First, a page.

While at work with chain and tools, tak-ing the length and breadth of the land, Mr. Lin-coln earned from .00 to .00 each month. He used a part of this small sum to pay up an old debt and al-so had to help his kin from week to week. But he felt he must give up this small sure mon-ey for the sake of his new start in life, though the gains were by no means sure to be large. He said he would “take his chance” at the law.
Reader number one passed it down the line. Silence, that was stifling, settled over the group. Then, moved by a common impulse, a solemn procession filed out and lined up before a rosewood counter, in front of which ran a massive gilt rail. “Martini,” “Black and White High Ball,” “Wilson,” “Same.” In the land of the high ball a poet once sang:
And so Iris——having thrown off that first lasso, which not only fetters, but chokes those whom it can hold, so that they give themselves up trembling and breathless to the great soul-subduer, who has them by the windpipe——had settled a brief creed for herself, in which love of the neighbor, whom we have seen, was the first article, and love of the Creator, whom we have not seen, grew out of this as its natural development, being necessarily second in order of time to the first unselfish emotions which we feel for the fellow-creatures who surround us in our early years.
Darwin’s theory has this special interest in the history of the science, that it established clearness in the place of obscurity, a scientific principle in place of a scholastic mode of thought, in the domain of systematic botany and morphology. Yet Darwin did not effect this change in opposition to the historical development of our science or independently of it; on the contrary his great merit is that he has correctly appreciated the problems long existing in systematic botany and morphology from the point of view of modern research, and has solved them.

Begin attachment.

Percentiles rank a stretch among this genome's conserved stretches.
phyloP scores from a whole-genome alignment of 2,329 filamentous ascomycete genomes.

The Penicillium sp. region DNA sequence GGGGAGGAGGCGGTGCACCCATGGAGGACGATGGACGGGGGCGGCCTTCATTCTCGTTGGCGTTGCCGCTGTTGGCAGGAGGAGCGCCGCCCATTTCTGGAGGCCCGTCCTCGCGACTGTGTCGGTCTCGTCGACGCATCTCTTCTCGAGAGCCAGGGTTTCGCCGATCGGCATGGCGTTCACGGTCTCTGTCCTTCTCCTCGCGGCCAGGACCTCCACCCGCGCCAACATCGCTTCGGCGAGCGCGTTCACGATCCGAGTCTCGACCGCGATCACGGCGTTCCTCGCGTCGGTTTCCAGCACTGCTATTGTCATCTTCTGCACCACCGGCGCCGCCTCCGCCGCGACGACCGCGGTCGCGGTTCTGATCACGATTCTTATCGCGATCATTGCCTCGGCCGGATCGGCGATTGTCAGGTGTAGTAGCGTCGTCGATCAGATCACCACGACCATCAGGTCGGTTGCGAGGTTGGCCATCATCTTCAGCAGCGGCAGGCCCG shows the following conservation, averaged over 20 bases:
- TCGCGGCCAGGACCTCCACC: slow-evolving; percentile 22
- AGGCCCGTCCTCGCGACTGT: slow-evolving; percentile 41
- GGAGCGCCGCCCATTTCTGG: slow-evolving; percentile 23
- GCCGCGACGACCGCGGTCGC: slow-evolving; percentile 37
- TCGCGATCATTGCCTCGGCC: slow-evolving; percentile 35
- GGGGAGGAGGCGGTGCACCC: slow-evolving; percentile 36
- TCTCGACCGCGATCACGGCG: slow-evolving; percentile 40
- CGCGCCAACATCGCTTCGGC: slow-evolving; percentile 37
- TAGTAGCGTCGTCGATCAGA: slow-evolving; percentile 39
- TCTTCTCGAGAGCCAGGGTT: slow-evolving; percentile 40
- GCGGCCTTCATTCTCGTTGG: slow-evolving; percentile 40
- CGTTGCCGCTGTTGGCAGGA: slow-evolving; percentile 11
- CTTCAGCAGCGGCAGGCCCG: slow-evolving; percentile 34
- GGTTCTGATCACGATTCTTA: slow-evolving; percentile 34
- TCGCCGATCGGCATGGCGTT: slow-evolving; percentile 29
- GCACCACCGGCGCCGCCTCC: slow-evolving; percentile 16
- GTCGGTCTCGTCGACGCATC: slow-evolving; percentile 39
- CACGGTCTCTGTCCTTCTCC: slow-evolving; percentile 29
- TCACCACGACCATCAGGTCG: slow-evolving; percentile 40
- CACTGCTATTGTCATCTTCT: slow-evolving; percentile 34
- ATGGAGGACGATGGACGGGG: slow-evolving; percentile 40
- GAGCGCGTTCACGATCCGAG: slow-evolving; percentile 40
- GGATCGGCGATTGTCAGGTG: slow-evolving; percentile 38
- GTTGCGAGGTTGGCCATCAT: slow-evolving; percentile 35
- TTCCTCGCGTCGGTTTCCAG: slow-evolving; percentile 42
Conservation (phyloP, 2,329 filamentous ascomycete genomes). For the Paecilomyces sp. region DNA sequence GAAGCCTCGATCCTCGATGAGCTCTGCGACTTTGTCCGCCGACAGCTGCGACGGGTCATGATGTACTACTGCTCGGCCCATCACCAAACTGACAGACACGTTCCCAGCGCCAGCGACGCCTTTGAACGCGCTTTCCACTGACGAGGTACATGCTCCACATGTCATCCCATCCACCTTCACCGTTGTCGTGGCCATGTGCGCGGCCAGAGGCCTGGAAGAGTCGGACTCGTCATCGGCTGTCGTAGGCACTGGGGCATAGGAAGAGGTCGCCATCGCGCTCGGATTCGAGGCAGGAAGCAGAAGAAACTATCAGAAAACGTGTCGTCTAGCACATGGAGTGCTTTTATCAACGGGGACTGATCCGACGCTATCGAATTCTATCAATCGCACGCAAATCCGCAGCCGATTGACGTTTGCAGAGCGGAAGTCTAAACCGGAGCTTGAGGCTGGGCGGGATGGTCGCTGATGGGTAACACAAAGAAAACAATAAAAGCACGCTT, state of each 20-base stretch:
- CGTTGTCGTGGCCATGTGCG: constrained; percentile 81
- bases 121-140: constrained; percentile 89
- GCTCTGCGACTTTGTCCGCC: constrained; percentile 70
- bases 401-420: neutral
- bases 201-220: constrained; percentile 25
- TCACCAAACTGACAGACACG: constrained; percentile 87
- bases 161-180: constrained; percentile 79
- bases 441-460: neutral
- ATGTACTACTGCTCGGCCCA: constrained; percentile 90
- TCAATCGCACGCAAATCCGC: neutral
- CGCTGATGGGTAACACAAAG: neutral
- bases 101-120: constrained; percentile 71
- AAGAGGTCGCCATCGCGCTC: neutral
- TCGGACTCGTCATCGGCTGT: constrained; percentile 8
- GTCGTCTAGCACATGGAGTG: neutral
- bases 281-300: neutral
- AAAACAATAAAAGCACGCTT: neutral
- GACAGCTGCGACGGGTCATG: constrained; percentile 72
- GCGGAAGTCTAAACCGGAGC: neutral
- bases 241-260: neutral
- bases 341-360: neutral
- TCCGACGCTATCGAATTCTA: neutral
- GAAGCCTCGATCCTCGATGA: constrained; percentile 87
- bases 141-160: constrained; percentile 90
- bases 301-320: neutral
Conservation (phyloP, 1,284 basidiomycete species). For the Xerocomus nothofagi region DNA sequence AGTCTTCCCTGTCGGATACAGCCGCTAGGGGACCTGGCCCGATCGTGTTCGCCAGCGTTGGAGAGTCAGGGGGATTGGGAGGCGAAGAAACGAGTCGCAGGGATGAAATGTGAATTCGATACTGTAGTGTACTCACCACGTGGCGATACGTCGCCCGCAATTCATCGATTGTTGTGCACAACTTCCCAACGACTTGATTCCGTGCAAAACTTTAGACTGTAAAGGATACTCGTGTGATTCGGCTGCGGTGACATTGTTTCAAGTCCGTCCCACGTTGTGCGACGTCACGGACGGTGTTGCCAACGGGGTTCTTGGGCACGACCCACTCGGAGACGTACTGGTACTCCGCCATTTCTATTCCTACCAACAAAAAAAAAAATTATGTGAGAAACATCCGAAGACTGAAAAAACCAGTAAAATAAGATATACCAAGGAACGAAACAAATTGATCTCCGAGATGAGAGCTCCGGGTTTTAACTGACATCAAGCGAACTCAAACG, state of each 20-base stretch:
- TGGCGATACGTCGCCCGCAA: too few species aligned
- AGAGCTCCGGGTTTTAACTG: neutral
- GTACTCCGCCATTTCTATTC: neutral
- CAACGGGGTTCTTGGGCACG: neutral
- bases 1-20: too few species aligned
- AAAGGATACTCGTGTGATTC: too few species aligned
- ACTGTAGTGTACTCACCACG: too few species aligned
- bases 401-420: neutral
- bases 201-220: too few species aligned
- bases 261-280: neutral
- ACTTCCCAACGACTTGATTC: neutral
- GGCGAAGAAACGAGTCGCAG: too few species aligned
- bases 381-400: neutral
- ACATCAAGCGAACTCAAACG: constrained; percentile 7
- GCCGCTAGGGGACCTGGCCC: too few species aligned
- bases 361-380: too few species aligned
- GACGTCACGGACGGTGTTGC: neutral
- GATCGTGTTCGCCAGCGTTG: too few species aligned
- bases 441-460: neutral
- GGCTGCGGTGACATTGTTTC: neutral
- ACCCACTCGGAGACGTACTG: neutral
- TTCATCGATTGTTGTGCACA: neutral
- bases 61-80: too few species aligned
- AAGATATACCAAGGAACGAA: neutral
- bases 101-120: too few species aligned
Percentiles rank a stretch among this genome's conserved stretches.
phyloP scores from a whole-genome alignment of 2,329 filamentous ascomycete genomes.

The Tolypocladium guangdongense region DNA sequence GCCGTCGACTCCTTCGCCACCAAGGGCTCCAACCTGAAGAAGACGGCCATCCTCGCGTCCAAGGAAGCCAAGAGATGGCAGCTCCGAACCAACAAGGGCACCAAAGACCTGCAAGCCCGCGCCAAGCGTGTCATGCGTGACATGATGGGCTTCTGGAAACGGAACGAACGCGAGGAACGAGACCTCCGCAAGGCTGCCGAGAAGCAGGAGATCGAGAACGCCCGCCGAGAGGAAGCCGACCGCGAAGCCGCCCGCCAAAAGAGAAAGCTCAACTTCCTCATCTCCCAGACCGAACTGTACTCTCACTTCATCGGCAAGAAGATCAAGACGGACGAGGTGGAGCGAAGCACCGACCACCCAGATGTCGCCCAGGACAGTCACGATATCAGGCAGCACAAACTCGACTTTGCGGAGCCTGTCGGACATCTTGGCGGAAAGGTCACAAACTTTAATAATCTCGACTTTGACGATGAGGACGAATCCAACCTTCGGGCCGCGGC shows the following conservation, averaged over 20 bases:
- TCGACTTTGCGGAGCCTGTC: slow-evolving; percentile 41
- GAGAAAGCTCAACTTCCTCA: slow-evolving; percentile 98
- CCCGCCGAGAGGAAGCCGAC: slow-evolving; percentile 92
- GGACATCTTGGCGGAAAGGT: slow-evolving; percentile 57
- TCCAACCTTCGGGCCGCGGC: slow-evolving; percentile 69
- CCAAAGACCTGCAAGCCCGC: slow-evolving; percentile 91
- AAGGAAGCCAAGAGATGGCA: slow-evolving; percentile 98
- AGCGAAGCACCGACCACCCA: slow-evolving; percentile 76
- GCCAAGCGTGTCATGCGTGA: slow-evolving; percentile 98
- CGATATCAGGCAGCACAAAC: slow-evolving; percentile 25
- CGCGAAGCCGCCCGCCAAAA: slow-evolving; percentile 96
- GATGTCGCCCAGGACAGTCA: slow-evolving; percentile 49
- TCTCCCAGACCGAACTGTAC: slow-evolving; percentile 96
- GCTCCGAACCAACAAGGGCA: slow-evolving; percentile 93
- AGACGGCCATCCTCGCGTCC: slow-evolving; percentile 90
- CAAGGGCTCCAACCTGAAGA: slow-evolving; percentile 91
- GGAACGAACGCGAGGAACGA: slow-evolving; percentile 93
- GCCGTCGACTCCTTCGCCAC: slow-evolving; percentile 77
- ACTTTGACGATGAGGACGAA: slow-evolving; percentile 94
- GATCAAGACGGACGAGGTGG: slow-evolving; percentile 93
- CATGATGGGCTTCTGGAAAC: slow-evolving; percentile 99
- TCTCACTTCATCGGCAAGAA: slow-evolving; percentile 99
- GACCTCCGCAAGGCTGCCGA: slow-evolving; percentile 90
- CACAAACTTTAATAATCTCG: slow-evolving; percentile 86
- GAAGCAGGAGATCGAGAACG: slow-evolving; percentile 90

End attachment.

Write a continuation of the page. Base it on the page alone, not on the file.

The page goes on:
"That," said Retief, "should lend just the right note of solidarity to our little delegation." He hitched his chair closer. "Now, depending on what we run into, here's how we'll play it...."
The next morning Father O'Rourke's words came true, for there were many aching heads amongst us, of which my own was one, and the jolting of the Paris diligence did not in any way improve their condition nor their owners' tempers. It is surprising how mightily the hot enthusiasms of overnight will cool down by daylight—and here was an example. Last night there was not one of us but would have embarked to the Prince's support without a second thought of the chances, and not one would have admitted that the chances, if any, were aught but rose-coloured; but with the morning everything took on a different complexion, and the whole of our way to Paris was filled with nothing but the most dismal forebodings.详情 ➢
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